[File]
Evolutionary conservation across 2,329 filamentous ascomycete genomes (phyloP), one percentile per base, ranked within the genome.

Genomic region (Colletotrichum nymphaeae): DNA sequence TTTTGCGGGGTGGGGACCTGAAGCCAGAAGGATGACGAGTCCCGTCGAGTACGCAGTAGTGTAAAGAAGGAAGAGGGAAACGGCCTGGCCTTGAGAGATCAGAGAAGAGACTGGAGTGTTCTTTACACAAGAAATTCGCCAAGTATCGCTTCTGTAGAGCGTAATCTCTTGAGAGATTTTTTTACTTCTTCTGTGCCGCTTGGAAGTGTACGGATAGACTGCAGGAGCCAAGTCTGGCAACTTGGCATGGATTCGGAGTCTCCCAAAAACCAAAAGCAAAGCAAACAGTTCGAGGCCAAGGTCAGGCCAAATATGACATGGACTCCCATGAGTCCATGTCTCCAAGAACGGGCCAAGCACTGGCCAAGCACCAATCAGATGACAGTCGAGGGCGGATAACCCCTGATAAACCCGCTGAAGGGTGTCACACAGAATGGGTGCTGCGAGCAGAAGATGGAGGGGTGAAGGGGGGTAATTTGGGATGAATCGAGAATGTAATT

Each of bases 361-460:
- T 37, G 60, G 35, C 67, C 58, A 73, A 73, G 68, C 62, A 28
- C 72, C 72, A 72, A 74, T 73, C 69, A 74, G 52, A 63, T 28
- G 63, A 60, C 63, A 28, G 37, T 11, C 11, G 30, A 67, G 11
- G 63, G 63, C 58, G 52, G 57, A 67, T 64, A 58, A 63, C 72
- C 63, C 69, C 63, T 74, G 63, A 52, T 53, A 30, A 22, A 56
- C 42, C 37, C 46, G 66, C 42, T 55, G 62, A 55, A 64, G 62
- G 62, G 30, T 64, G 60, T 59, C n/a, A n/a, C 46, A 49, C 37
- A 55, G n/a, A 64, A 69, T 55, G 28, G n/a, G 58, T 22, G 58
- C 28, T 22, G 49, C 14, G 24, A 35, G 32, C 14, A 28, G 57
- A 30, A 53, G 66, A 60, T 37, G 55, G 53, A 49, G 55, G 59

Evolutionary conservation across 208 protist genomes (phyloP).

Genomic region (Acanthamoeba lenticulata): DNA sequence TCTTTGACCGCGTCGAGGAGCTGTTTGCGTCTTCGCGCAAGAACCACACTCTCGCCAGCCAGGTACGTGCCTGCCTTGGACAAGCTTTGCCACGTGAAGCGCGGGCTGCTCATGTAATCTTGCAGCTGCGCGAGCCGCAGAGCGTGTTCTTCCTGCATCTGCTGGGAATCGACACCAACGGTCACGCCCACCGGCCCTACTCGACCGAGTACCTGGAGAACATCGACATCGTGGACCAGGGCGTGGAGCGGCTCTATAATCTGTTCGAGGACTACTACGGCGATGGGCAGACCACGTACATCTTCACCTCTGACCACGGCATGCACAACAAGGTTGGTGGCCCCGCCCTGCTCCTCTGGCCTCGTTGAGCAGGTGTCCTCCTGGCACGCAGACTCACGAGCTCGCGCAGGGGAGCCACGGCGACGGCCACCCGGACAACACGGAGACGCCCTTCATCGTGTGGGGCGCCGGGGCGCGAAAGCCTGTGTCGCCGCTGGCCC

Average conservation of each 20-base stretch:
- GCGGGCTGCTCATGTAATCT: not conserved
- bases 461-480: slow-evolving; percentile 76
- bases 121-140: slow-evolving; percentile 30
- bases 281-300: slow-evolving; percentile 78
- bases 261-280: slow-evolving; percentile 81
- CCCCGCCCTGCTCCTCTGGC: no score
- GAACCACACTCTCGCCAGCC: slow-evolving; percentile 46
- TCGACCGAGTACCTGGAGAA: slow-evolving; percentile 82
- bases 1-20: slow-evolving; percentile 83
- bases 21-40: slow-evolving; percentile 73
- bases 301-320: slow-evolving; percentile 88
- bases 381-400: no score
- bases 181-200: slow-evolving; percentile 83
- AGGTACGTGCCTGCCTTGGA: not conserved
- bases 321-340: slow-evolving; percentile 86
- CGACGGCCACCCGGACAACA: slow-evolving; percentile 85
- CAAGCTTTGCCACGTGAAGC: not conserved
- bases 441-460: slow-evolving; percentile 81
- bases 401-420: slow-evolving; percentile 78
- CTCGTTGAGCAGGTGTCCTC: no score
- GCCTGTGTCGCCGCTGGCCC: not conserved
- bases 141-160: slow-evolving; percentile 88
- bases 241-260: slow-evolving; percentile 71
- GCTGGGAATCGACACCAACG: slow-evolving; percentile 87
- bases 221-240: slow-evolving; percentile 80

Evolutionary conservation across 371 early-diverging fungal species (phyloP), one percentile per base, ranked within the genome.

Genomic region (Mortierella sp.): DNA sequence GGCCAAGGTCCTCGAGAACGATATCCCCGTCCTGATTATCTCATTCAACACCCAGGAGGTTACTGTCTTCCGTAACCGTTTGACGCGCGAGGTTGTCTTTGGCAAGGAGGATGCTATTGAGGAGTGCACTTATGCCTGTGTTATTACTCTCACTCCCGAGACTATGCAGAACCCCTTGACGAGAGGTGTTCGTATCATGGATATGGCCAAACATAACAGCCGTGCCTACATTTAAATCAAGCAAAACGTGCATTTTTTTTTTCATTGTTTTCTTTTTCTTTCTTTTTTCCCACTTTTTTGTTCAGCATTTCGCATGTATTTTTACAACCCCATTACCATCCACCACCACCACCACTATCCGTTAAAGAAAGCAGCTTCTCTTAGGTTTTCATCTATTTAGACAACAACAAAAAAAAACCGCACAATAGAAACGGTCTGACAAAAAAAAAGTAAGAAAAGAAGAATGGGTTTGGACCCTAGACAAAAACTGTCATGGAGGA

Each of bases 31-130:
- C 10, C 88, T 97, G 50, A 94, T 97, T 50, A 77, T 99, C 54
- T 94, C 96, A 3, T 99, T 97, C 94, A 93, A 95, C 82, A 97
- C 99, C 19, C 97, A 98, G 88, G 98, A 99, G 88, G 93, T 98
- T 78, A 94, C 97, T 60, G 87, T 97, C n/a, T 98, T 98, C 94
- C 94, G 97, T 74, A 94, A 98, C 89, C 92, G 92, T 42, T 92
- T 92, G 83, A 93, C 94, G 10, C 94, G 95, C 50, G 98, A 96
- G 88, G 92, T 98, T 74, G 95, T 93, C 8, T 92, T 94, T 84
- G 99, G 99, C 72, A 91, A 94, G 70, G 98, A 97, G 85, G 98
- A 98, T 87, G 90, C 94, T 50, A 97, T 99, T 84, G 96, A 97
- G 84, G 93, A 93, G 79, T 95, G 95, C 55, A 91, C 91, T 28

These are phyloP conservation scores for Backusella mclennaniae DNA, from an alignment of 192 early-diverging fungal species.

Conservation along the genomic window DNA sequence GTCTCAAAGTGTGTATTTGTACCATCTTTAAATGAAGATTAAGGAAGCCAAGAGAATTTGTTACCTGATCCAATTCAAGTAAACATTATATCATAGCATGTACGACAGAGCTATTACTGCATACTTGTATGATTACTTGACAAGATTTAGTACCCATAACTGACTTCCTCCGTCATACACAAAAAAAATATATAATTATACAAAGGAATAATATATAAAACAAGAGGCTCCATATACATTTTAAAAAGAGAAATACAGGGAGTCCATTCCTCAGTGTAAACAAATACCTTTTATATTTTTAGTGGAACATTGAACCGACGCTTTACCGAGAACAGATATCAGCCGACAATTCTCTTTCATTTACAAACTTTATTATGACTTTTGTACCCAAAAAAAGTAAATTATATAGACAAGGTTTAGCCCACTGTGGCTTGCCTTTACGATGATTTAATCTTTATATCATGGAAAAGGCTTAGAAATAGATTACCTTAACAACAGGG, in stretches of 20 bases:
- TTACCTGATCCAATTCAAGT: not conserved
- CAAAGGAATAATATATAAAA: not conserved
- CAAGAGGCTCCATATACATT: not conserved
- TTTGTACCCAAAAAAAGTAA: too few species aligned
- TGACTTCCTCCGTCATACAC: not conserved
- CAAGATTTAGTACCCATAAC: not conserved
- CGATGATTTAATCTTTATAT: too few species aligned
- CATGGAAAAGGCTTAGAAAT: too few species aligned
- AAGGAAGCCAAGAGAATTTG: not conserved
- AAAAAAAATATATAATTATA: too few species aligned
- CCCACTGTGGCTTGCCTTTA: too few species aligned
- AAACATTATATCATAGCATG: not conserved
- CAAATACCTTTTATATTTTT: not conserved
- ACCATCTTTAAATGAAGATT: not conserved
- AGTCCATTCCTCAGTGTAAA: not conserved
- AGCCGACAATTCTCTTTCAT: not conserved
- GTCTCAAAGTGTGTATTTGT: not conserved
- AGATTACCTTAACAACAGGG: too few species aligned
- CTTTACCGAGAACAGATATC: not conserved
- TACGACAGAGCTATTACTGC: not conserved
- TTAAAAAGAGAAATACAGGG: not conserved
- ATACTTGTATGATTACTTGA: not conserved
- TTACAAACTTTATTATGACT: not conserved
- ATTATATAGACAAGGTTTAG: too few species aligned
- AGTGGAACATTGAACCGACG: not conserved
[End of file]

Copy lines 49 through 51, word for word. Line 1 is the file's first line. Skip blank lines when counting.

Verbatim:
- C 94, G 97, T 74, A 94, A 98, C 89, C 92, G 92, T 42, T 92
- T 92, G 83, A 93, C 94, G 10, C 94, G 95, C 50, G 98, A 96
- G 88, G 92, T 98, T 74, G 95, T 93, C 8, T 92, T 94, T 84